Through thick mist and under darkening clouds I made my way into Fort Portal close to Uganda’s western border with the Democratic Republic of Congo. Ducking into a hostel in the nick of time, I avoided a tumultuous rainstorm heralding the arrival of the rainy season. Here I caught up with the Scottish Motorcyclists who I’d met in Egypt, Ethiopia and then Kenya. We had a birthday to celebrate so were carried into town with four of us on one motorbike (three seated and myself piggybacked on the hindmost rider) and danced to an awful selection of East Africa’s largely-dismal pop music.
We made an excursion to a volcanic crater lake not far from Fort Portal for a couple of nights. Lake Nkuruba was simply stunning: about 100m across, surrounded by steep-sided, dense forest, and empty but for us and a couple of troops of vervet and colobus monkeys. Sadly, this short and enjoyable break from cycling had to end and I saddled up again for a fast ride south.
A night camped in Queen Elizabeth National Park hoping its famous tree-climbing lions were sleepy; children chorusing “how are you!” repeatedly – more a mantra than a question; buffalo grazing near the road; baboons swaggering territorially back and forth across the tarmac; a mud track short cut with vast banana plantations – a sea of massive, drooping leaves; camping in a nunnery during a great thunder storm; looking out over the forest mountains wallowing languidly in lugubrious morning mist; my Made-in-Kenya tire blowing out after a little less than 1,000 miles; far-reaching views of terraced hills reminding me of cycling with friends in Nepal what seems like a lifetime ago.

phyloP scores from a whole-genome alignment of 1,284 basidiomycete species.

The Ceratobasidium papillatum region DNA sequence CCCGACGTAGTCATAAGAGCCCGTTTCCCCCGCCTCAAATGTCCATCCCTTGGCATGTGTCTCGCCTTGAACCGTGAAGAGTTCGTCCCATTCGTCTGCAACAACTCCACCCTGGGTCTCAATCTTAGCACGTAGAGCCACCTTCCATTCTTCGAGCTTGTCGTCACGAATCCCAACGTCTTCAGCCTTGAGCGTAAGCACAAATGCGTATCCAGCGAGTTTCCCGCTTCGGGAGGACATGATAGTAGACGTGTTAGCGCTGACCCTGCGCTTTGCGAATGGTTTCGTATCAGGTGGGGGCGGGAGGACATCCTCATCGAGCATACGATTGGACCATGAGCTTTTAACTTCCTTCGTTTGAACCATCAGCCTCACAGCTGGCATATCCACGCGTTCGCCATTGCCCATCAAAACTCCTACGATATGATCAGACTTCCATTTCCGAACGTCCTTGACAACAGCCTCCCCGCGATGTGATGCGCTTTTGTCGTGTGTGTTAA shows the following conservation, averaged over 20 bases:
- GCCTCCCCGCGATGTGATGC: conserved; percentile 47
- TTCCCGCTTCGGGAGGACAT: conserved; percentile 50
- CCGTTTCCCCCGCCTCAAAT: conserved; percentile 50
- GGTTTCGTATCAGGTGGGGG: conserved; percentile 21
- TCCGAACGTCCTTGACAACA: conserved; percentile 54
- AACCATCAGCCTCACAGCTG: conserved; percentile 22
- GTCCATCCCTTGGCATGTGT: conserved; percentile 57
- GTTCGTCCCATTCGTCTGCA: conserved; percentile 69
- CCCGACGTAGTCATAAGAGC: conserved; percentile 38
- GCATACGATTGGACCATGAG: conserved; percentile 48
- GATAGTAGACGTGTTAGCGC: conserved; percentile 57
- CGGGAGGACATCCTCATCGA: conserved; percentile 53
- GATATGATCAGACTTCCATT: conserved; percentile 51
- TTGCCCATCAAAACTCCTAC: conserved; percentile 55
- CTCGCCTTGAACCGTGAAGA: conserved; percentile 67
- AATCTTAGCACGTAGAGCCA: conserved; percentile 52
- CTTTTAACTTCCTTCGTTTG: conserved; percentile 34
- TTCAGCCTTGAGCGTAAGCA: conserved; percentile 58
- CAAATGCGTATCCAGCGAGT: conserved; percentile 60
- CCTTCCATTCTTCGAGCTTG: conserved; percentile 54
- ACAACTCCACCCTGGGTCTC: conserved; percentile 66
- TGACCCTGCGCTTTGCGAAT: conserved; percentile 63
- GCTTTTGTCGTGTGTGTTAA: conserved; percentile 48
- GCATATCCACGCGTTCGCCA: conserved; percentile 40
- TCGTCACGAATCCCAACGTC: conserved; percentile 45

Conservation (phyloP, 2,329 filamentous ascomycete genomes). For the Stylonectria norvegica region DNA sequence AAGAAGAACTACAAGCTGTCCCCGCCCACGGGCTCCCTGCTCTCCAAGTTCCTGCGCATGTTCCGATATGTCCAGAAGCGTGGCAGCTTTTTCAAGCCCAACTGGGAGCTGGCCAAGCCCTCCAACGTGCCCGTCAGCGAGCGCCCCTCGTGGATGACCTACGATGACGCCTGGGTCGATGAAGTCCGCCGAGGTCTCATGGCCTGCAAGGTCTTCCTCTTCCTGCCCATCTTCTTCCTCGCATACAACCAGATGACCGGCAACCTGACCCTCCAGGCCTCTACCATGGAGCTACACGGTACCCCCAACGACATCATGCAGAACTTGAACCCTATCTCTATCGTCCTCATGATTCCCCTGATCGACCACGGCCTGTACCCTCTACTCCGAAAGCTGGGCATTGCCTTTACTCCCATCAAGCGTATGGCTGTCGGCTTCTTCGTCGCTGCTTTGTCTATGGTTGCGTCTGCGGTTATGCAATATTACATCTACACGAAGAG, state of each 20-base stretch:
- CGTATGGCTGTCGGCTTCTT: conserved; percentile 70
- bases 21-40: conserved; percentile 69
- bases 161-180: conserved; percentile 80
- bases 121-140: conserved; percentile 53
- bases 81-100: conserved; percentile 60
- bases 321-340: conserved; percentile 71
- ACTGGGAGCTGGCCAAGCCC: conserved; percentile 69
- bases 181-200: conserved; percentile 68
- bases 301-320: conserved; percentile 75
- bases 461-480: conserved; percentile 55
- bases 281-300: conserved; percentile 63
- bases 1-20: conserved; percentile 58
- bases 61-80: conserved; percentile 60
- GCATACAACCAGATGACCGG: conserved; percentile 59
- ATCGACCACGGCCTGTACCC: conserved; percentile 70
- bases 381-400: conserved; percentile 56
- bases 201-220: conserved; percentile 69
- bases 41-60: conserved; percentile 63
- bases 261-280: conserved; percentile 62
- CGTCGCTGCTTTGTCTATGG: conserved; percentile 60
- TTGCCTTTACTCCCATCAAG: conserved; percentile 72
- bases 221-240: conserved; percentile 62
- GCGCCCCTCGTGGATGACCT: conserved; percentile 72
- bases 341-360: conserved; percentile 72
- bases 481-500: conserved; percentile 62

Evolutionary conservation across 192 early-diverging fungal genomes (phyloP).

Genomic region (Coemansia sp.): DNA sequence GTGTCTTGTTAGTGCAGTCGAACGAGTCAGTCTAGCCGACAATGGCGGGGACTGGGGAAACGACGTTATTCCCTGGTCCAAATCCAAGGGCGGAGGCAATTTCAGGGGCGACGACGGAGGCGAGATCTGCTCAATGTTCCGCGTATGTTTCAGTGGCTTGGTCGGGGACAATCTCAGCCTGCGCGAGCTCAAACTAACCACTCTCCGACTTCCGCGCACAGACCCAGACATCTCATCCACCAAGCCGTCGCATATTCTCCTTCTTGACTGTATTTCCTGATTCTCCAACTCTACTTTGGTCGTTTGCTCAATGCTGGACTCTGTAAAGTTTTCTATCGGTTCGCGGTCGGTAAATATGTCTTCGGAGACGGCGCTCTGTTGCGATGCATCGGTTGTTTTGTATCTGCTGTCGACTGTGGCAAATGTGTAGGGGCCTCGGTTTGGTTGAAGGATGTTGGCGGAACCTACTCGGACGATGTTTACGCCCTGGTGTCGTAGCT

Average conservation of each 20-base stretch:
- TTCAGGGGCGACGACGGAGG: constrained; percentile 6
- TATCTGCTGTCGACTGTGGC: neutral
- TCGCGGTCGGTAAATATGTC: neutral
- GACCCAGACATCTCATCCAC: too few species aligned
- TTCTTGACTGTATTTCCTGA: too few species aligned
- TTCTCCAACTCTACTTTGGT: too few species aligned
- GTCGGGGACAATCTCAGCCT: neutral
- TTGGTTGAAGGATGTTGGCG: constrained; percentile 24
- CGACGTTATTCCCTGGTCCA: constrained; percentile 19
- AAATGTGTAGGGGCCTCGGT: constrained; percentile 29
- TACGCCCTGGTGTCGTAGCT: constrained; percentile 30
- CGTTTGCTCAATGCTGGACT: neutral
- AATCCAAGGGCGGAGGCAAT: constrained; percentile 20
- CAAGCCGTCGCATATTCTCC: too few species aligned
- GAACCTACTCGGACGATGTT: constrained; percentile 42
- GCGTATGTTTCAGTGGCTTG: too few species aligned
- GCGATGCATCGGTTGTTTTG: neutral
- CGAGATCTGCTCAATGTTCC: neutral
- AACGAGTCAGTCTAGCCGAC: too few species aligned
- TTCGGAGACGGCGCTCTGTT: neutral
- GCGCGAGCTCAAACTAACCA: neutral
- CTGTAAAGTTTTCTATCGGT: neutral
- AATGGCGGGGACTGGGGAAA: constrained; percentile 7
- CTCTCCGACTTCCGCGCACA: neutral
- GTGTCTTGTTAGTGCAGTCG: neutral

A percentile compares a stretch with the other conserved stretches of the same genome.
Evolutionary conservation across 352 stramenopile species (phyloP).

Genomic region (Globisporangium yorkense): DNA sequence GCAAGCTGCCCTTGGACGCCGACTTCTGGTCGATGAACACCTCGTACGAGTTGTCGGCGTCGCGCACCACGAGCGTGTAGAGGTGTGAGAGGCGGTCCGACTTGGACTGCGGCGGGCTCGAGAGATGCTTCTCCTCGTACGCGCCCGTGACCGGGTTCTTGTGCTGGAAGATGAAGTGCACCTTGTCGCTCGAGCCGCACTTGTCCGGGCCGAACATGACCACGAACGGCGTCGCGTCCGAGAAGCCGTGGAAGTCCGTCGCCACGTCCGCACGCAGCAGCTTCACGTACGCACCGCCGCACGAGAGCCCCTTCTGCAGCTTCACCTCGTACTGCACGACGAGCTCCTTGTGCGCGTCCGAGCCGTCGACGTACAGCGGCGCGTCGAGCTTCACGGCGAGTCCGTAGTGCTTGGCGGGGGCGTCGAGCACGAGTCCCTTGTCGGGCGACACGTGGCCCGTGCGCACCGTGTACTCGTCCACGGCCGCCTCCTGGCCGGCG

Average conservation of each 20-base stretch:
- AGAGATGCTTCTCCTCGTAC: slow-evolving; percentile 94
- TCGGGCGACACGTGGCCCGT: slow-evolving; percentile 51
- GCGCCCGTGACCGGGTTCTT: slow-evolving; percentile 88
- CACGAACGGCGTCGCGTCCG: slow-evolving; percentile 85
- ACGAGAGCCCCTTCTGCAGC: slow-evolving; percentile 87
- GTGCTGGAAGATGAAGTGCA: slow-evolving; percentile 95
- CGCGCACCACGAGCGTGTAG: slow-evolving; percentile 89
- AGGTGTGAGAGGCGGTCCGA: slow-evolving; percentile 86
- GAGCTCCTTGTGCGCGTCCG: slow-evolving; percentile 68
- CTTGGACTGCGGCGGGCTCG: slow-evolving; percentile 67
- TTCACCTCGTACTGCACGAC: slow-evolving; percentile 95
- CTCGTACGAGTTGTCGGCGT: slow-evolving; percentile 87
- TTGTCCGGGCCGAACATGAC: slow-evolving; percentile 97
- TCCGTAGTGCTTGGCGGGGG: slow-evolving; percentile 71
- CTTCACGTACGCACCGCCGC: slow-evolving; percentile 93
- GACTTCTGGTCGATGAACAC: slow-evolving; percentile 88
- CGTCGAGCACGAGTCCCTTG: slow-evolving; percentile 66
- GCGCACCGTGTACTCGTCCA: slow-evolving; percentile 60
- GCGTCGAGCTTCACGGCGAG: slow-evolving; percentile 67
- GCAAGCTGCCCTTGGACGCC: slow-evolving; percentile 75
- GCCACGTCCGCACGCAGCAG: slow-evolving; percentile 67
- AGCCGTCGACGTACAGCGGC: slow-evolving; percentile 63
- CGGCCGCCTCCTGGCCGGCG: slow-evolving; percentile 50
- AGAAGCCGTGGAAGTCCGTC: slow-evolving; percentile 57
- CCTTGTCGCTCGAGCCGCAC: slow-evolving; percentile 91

The small city of Kabale is the jumping off point for mountain gorilla trekking. Regretfully, the $500-per-hour price tag caused me to settle for a rest day on nearby Lake Bunyonyi instead. A tortuously steep mud track up and over a pass deposited me at the lakeside. Sitting at almost 2,000m above sea level, thought to be 900m deep, and home to numerous inlets and islands, Bunyonyi is a startlingly beautiful spot. It attracts most of the overland truck tours that ply the route from Nairobi (or even Cairo) to Cape Town with their captive passengers whisked brusquely from one place of interest to the next. Obviously, I have chosen a slightly different mode of transport to these pacey, money-spinning tours and my ethos of travel probably differs too. However, I finally noticed something I’ve been slowly grasping for a while. When people see me and learn what I’m doing, tourists and local people alike, they tend to react quizzically. It’s no longer so often: “that’s exciting…sounds like fun…I’m so jealous.” It’s now more often: “what did you say? How many years now? Why on earth? What could have possibly possessed you? A whole year to go, really? Don’t you have any friends?”
All the same, my stubbornness props me up and my devotion to a self-imposed task bears me on. So, on I went…past the 30,000-mile mark and towards Rwanda.